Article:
Task force and public consultation to inform creation of a new system that will protect and inform Canadians
OTTAWA, Ontario — Today, Canada is taking an important step towards legalizing, strictly regulating and restricting access to marijuana, working to ensure marijuana is kept out of the hands of children, and the profits out of the hands of criminals.
The Government of Canada launched a task force and public consultation that will inform the creation of a new system. The government also released a discussion paper that outlines key areas where expertise and public input are required.
The Task Force on Marijuana Legalization and Regulation, chaired by the Honourable Anne McLellan, and vice-chaired by Dr. Mark Ware, is made up of nine distinguished experts in public health, substance abuse, law enforcement and justice. Over the coming weeks and months, the Task Force will meet with provincial, territorial and municipal governments and experts in relevant fields, including: public health, substance abuse, criminal justice, law enforcement, economics, industry and those with expertise in production, sales and distribution. The Task Force will also engage representatives from Indigenous governments and organizations, as well as young Canadians.
“We have confidence that the individuals who make up the Task Force have the expertise, knowledge and credibility necessary to provide us with thoughtful advice on the design of a system of strict marijuana production, distribution, and regulated sales.” – Jody Wilson-Raybould, Minister of Justice and Attorney General of Canada
“Our Government is moving forward with an approach to marijuana that is both comprehensive and evidence-based. We are committed to moving ahead in a responsible way, acknowledging and addressing the health risks associated with recreational use of marijuana, especially the health risks to young Canadians.” – Jane Philpott, Minister of Health
“Our Government’s efforts to legalize and regulate marijuana will help keep it out of the hands of children, prevent drug-impaired driving, and stop criminals from profiting from it. These public safety imperatives are at the core of our plan. The Task Force, which includes experts in the fields of law enforcement and justice, will ensure this process is accomplished in a safe and orderly manner.” – Ralph Goodale, Minister of Public Safety and Emergency Preparedness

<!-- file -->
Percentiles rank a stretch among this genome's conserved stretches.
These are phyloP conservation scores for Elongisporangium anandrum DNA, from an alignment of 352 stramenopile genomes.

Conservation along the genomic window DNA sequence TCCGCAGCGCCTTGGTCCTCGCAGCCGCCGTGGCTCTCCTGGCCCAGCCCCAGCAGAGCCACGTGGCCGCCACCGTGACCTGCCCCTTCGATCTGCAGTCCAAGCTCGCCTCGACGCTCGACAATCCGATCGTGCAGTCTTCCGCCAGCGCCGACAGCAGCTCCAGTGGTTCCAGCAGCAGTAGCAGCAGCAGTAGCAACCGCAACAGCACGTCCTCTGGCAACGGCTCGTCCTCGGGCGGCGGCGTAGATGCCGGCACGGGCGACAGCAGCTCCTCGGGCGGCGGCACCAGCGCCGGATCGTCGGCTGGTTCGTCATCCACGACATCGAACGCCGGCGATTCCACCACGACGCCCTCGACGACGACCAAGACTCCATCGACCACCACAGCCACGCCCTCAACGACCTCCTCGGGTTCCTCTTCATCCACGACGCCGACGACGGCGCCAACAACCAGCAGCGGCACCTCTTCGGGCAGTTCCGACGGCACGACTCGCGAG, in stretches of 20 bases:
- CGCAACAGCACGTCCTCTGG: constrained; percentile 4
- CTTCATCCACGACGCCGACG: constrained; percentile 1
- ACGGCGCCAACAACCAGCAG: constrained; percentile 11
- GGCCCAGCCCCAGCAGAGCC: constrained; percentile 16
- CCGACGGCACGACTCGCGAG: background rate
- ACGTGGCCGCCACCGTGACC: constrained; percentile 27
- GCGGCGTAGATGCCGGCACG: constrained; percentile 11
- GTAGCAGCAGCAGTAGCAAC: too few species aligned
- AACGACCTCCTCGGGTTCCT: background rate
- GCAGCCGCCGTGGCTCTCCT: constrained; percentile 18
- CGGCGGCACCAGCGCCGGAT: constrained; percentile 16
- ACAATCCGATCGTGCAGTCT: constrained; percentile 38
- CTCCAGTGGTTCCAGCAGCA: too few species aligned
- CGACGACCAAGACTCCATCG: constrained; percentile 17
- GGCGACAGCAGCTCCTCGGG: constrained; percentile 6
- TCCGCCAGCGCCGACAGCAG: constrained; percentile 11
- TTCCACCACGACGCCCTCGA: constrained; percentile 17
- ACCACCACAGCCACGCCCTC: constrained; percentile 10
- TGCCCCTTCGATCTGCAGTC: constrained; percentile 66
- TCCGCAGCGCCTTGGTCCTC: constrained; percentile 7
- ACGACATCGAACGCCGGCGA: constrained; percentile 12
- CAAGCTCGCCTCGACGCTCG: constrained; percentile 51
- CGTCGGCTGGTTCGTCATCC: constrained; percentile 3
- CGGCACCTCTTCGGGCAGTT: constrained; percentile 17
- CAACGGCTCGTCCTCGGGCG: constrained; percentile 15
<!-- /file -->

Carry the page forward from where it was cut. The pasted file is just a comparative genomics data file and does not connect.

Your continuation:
“I am proud to be part of this historic, open and transparent engagement process, and I am confident that the resulting legislation will be robust and well informed by the input of experts in many fields, as well as individual Canadians.” – Bill Blair, Parliamentary Secretary to the Minister of Justice and Attorney General of Canada
In addition, all Canadians will have an opportunity to share their views on the design of this new system at www.canada.ca/Health until August 29, 2016. The public consultation will seek input on all the key areas of inquiry for the Task Force, including effective prevention and harm reduction, ensuring safe and responsible production, and enforcing public safety.
- The Task Force on Marijuana Legalization and Regulation will consult with Canadians and experts to provide information to the Government that will help inform the design of a new legislative system. Their report will be presented to Ministers in November 2016. The final report will be made public by the Ministers once they have had the opportunity to consider its advice.
- The illegal marijuana industry is estimated at $7 Billion per year–which costs governments $2.3 Billion to enforce.
- Canada has one of the highest rates of marijuana use in the world among children and youth.
- The Discussion Paper sets out the objectives of the new system for restricted access to marijuana, and identifies specific issues and options for which the Government is seeking Canadians’ views.
- The Government of Canada has committed to introducing legislation on the legalization and strict regulation of marijuana in the spring of 2017. The legislation will come into effect once the regulations are developed and brought into force. The creation of the Task Force is a first step.
Until new legislation comes into effect, the current laws and rules remain in place.
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